On Tuesday Nokia announced that it has reached an agreement with Apple that “will result in settlement of all patent litigation between the companies,” and that both firms will withdraw all complaints against one another from the U.S. International Trade Commission. The two firms have been fighting over patents for the past few years, filing counter suit after counter suit. The battle was thought to have had some closure when the U.S. ITC ruled that Apple did not infringe on Nokia’s patents, but then last month the government group said it would continue its investigation. Nokia said Tuesday that the agreement “consists of a one-time payment payable by Apple,” and that the Cupertino-based company will continue to pay royalties to Nokia for the remainder of the agreement. “We are very pleased to have Apple join the growing number of Nokia licensees,” said Stephen Elop, Nokia’s president and CEO. “This settlement demonstrates Nokia’s industry leading patent portfolio and enables us to focus on further licensing opportunities in the mobile communications market.” Nokia’s full press release can be found after the break. More →
The United States International Trade Commission said Thursday that it will re-investigate patent infringement claims that Nokia filed against Apple in May 2010. In March, an ITC panel ruled that Apple did not infringe on Nokia’s patents related to speech and data transmission, device positioning, and antenna configurations, and this time around it will only examine two of the five patents named in the original case. That’s just a fraction of the patent suits Nokia has filed against the Cupertino-based company, though. Paul Melin, Nokia’s vice president of intellectual property, said Nokia now has 46 patent suits open against Apple as of March, when Nokia claimed the iPhone maker was infringing on seven additional patents. More →
According to Bloomberg, a staff lawyer with the United States International Trade Commission (U.S. ITC) named Erin Joffre has recommended, on behalf of the public, that the ITC side with HTC and Nokia in a patent battle with Apple. HTC and Nokia have been locked in back-and-forth legal battles with Apple over the past two years, but this suit is particularly important. Apple filed the complaint on March 2nd, 2010 when it alleged that HTC was infringing on 20 of its patents related to both hardware and software technologies. The Cupertino based firm has urged the U.S. ITC to ban HTC’s Android smartphones from being imported into the United States, and it wants several of Nokia’s devices to be stopped at the border, too. In order for such a ban to take place, Administrative Law Judge Carl Charneski would have to side with Apple, and then suggest to another board that such an action be taken. Charneski will render his decision on August 5th. More →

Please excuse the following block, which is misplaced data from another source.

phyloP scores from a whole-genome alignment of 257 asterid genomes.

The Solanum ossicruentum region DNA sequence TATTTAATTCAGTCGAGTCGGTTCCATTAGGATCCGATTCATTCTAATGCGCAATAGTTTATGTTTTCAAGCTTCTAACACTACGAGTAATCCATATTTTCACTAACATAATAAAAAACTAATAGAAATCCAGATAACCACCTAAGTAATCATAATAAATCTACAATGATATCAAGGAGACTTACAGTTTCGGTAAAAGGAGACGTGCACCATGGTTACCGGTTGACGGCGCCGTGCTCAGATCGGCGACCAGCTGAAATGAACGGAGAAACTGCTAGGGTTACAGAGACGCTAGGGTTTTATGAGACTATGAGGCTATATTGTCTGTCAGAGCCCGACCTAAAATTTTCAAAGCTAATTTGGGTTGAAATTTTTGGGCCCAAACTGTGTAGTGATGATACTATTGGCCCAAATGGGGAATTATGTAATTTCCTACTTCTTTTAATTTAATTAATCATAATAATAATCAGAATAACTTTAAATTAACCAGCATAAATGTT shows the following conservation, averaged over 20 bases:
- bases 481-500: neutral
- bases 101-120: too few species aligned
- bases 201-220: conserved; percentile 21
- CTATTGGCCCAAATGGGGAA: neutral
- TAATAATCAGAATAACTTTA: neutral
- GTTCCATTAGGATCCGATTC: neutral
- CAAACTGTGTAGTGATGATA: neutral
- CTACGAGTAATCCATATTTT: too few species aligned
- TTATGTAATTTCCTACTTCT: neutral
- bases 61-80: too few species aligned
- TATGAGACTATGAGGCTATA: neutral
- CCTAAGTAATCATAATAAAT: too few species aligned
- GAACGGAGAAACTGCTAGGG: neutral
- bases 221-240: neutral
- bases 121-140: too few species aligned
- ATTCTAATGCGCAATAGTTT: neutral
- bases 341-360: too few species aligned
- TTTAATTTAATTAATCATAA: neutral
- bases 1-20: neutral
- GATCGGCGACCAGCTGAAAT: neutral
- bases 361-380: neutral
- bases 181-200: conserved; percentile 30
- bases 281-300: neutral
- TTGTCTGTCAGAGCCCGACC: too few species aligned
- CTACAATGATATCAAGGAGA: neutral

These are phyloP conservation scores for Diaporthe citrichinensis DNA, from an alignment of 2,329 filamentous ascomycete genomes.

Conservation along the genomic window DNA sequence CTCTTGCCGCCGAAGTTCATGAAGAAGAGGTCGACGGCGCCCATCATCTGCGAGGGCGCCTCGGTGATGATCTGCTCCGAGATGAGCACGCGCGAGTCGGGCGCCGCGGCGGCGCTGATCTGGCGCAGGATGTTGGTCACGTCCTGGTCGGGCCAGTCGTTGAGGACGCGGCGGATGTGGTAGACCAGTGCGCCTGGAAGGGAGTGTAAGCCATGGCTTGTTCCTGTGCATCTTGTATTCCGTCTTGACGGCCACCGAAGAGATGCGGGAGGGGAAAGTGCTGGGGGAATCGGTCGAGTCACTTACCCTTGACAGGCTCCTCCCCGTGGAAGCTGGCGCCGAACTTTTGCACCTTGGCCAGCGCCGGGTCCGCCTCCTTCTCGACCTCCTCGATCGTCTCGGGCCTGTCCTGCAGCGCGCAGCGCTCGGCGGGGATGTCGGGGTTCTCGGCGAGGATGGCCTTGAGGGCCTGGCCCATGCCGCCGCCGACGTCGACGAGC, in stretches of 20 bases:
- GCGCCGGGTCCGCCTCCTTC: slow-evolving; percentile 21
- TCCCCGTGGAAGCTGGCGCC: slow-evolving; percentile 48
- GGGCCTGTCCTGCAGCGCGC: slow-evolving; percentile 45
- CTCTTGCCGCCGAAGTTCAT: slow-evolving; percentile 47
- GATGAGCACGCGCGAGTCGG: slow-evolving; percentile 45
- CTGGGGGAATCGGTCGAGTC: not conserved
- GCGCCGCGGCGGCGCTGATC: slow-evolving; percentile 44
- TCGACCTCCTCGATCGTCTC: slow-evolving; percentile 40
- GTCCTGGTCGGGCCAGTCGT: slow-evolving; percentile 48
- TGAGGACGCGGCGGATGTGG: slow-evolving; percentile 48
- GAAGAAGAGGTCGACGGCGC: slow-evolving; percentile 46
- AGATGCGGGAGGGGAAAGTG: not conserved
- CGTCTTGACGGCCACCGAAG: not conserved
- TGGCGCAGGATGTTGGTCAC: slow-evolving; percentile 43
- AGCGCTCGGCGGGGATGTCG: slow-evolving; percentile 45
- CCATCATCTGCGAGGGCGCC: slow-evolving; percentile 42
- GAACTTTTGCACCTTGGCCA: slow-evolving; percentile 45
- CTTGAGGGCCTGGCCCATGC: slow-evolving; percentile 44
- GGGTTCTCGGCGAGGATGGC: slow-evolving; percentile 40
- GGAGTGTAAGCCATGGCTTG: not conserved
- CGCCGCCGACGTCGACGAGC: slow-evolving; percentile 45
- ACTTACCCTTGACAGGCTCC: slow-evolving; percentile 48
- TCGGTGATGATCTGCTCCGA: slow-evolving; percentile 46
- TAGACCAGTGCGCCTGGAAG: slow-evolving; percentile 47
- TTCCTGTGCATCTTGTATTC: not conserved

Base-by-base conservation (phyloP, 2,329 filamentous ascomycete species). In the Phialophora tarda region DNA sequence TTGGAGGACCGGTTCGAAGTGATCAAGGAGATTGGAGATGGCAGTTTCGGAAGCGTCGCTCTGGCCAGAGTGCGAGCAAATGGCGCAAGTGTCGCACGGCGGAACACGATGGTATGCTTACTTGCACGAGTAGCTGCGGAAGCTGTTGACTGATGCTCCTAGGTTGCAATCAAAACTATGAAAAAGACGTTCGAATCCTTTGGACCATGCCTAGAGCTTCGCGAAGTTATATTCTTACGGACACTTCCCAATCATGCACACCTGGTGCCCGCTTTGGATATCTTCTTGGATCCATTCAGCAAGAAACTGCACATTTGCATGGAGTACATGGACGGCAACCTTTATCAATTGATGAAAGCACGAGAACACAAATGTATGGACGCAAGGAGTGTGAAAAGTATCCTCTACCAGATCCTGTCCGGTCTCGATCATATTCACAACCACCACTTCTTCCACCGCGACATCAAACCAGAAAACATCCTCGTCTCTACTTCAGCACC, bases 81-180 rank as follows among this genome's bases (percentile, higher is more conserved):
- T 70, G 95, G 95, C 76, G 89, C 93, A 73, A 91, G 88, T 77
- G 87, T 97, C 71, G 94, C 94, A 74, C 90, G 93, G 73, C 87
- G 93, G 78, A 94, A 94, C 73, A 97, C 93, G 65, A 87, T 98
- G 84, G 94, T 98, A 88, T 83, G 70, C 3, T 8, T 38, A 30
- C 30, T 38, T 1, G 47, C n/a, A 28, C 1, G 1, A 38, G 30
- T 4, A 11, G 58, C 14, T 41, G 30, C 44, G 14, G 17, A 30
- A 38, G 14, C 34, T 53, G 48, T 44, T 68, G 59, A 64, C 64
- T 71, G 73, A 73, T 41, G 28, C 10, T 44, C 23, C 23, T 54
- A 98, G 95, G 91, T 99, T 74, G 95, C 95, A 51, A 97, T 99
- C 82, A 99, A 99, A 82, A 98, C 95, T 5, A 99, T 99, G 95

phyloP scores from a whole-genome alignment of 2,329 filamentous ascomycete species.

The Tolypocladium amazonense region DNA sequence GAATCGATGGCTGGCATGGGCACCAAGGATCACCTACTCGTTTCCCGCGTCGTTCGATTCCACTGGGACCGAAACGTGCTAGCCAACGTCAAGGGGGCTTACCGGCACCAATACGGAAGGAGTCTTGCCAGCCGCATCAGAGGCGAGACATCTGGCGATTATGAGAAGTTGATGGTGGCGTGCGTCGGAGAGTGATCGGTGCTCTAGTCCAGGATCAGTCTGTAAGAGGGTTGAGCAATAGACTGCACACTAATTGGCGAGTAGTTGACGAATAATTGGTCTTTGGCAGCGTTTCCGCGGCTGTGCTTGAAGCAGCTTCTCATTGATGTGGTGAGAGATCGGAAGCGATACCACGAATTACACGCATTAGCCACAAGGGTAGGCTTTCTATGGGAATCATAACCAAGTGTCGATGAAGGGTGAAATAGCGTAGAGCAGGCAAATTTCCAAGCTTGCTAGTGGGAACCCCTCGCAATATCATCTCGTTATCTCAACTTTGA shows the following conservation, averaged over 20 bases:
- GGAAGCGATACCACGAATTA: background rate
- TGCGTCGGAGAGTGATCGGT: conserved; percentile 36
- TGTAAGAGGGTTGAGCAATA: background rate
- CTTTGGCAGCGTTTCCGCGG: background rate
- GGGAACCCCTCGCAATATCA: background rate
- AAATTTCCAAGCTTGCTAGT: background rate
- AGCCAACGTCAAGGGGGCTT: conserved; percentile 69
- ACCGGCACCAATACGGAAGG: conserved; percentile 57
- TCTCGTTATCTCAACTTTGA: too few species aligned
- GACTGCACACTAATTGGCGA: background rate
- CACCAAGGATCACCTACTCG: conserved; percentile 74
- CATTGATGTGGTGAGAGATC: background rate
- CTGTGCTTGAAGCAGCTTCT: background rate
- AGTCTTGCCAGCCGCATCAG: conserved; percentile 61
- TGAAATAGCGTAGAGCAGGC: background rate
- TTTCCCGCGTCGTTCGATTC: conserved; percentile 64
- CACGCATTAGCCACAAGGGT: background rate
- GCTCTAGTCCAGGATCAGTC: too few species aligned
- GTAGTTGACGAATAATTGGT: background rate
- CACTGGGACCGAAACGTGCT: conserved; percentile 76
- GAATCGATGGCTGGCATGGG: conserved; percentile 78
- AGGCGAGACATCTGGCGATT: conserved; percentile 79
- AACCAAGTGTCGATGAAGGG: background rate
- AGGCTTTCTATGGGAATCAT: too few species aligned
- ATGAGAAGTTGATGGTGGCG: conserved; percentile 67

If at first you don’t succeed, try, try again. That’s the adage we remember from our youth, and that’s the attitude Nokia is taking when it comes to Apple, its patents, and the International Trade Commission (ITC). Just last Friday, an ITC judge ruled that Apple, Inc. did not infringe upon five patents held by Finnish mobile giant Nokia. Unsatisfied with and undeterred by the outcome, Nokia has regrouped and refiled suit against the Cupertino company, claiming infringement on seven patents related to “multi-tasking operating systems, data synchronization, positioning, call quality and the use of Bluetooth accessories.”
“Our latest ITC filing means we now have 46 Nokia patents in suit against Apple, many filed more than 10 years before Apple made its first iPhone,” said Paul Melin, Nokia’s vice president of intellectual property.
Now that’s something to be proud of… right? Nokia and Apple also have court cases pending in Britain, Germany, the Netherlands, and the United States. More →
It’s all lawsuits and complaints galore this year with Apple against Nokia, Nokia against Apple and now Motorola against Research In Motion. Apparently, according to Motorola, RIM is violating five Motorola patents which involve Wi-Fi access, application management, power management and UI. So, Motorola decided to file a complaint with the International Trade Commission, or ITC, in hopes to block the import of any and all devices that violate its patents. We’re guessing that means virtually all new devices. And if RIM decides to side-step the issue and continue delays, Motorola’s IP attorney says:
In light of RIM’s continued unlicensed use of Motorola’s patents, RIM’s use of delay tactics in our current patent litigation, and RIM’s refusal to design out Motorola’s proprietary technology, Motorola had no choice but to file a complaint with the ITC to halt RIM’s continued infringement. Motorola will continue to take all necessary steps to protect its R&D and intellectual property.
We’re guessing, or hoping, that some licensing deals can be worked out between the two companies so things can go on business as usual. But at this point, it’s kinda looking like “If you can’t beat them, block them” on Motorola’s end. What do you guys think? Tort reform! More →